This allows the airline to address the claim directly before involving third parties to assist with the claim process.

If no standard procedure is available the most efficient initial contact method may be email or you can send a letter through the post.

What evidence do I need to include in a flight delay compensation claim?

To make the flight delay claims process as smooth as possible you should make sure to provide the airline with as much information as possible.

Essential Information for your flight delay compensation includes:

  • Your complete contact details, including your address, email, and phone number.
  • Full details of all passengers, including their names and addresses.
  • Your booking reference and travel dates.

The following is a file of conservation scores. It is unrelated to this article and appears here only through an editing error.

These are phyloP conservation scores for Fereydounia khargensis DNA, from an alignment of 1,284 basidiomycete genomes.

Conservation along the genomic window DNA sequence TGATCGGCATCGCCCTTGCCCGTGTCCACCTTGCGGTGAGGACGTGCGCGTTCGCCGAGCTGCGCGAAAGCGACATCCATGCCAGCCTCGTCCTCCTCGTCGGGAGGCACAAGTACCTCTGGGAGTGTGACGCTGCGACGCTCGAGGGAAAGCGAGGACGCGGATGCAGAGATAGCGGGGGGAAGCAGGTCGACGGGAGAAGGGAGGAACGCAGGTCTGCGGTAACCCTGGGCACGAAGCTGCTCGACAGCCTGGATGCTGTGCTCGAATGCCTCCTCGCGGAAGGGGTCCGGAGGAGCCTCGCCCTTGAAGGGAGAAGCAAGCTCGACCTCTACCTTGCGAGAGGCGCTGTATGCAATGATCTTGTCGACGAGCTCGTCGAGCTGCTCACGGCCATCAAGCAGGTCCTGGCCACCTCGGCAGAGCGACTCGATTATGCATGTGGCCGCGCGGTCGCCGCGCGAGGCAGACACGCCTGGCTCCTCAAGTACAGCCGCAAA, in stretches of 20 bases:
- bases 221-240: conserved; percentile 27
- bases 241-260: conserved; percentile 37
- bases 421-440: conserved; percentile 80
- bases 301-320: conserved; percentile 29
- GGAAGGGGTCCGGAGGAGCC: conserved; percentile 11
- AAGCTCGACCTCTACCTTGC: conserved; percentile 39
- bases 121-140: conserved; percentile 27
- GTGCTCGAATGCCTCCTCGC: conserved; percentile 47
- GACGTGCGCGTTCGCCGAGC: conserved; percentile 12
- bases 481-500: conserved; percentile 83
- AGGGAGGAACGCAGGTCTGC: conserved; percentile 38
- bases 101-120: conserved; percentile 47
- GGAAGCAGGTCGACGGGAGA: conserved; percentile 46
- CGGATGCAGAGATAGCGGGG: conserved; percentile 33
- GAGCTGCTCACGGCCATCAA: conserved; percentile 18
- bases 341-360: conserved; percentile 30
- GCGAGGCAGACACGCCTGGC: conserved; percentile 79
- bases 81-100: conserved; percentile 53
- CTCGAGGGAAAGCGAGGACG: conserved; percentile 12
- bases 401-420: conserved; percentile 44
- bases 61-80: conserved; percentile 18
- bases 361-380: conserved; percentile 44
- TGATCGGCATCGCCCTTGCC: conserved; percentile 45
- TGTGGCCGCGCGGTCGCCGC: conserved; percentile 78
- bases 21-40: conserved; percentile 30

• The flight number, departure airport, and destination airport.
  • Provide details on where the disruption occurred.
  • Include information about the length of any delays.
  • Remember to mention the names of any staff members you spoke to.
  • Copies of any relevant receipts if you are claiming expenses.
  • Copies of all tickets, boarding cards, and booking confirmations.

Some ideas for evidence include using passport stamps, airport receipts, airline communication and mobile phone records.

To claim reasonable expenses like meals, refreshments, phone calls, and accommodation during a long delay or cancellation it’s recommended to keep receipts as proof for reimbursement by the airline.

In the event that any issues arise regarding your claim you should keep a record of every communication you send. This will serve as a valuable reference in case of any complications.